Advanced Techniques > Advanced Collecting Discussion

To dig or not to dig?

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Leo in NE Illinois:
Just noticed this thread.

The tree with the simple leaves, and the alligator checked bark might be American Persimmon - Diospyros virginiana. The leaves are large, but will reduce, they make excellent bonsai for autumn or winter display, usually shown with fruit hanging. If this tree is female, it is definitely worth thinking about collecting. See whether it has fruit this autumn, Persimmon have separate male and female trees. The males have nice flowers in spring, but they are not very showy, and the leaves tend to be large so most prefer to use the female trees.

the pine in your last post is a bit large to collect, those epicormic sprouts near the base are not strong enough. They will not support the roots if you harvest without a couple years of prep work. If you want to harvest this tree, this year cut about half of the foliage off the top of the tree. Next year, cut the remainder of the upper foliage in half. This means that by the end of the summer of 2015 the upper part of the tree will be about 1/4 the mass it was. The epicormic sprouts should take off and grow the summers of 2015 and 2016. If they develop a lot of mass, you might be able to chop the top and dig the tree summer of 2017, but it may take to 2018 or later to have enough low foliage to support the roots.

Make sure when you chop the top back in 2014 and 2015 you leave a healthy branch on each side of the trunk to keep as many of the sap lines active and roots all around active. There tends to be a branch to root connection in pines, so you want one branches all around the trunk still viable to support roots all around the trunk. Cut too much on one side only and you can loose half the root system, and have a trunk dead on one side.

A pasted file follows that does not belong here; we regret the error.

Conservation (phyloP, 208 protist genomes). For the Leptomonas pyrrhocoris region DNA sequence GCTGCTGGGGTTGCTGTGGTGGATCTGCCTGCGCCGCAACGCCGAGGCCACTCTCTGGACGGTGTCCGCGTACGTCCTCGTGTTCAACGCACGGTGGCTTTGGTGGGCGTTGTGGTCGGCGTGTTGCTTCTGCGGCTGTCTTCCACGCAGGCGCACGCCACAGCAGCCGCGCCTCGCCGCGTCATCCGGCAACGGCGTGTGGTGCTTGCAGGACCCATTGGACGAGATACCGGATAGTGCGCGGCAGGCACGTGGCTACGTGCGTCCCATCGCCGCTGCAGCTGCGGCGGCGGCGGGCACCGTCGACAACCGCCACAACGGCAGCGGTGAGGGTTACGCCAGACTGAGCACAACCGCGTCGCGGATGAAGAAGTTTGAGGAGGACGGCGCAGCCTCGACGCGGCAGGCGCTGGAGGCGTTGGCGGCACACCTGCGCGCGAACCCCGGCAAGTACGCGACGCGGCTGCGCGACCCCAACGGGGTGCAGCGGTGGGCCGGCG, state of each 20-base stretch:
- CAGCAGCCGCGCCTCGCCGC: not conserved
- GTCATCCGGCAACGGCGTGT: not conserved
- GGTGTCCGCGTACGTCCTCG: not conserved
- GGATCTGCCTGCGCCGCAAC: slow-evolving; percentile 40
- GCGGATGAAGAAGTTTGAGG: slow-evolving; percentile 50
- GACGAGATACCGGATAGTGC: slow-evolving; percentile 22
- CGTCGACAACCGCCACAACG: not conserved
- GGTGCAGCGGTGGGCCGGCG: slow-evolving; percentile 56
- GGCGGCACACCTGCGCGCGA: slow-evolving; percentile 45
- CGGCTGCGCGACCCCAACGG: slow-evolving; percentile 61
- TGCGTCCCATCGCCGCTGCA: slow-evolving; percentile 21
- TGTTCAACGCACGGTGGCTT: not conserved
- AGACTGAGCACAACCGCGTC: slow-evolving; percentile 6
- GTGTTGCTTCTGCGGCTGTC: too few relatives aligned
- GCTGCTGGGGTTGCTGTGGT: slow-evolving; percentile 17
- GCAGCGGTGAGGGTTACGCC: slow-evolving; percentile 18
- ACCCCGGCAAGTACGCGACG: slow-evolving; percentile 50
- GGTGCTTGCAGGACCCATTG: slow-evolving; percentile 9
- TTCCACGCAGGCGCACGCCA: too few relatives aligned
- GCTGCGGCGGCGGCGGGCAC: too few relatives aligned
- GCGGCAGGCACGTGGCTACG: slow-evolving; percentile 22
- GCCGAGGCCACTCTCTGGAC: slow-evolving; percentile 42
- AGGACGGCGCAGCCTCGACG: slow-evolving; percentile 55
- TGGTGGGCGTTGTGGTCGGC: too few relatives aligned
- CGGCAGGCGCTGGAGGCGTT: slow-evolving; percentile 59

Looks like it might be virginia pine or pitch pine, they are both noted for being able to bud back on old wood, like your photo. Could be short needle pine too. They are all closely related.

I'm not sure I would be willing to do the work to collect this, but if you take the time, it could be done.

Leo in NE Illinois:
By the way, I actually like the irregular placement of trunks of the azalea as it currently is better than the trunk placement you have in your drawing. Of your recent collections this azalea will become the most "show worthy" the quickest of the bunch.

You can thicken the trunks of the azalea at different rates - to get more variation in size of trunks by allowing the trunks you want to thicken carry more foliage - extra "sacrifice" branches. The more foliage a trunk supports the quicker it will thicken. Later once you have the differences in size you want you can thin out the amount of branches and foliage.

Do I have it right Owen?, you know more about azaleas than I, please chime in if I have it wrong. Also about the others too.

Pine with epicormic sprouts needs no grafting.  If able to collect with survivable root system.  Blank mind cannot remember species but should be great Bonsai subject on its own.  On second thought believe is Pinus resinosa/ Pitch Pine ;).


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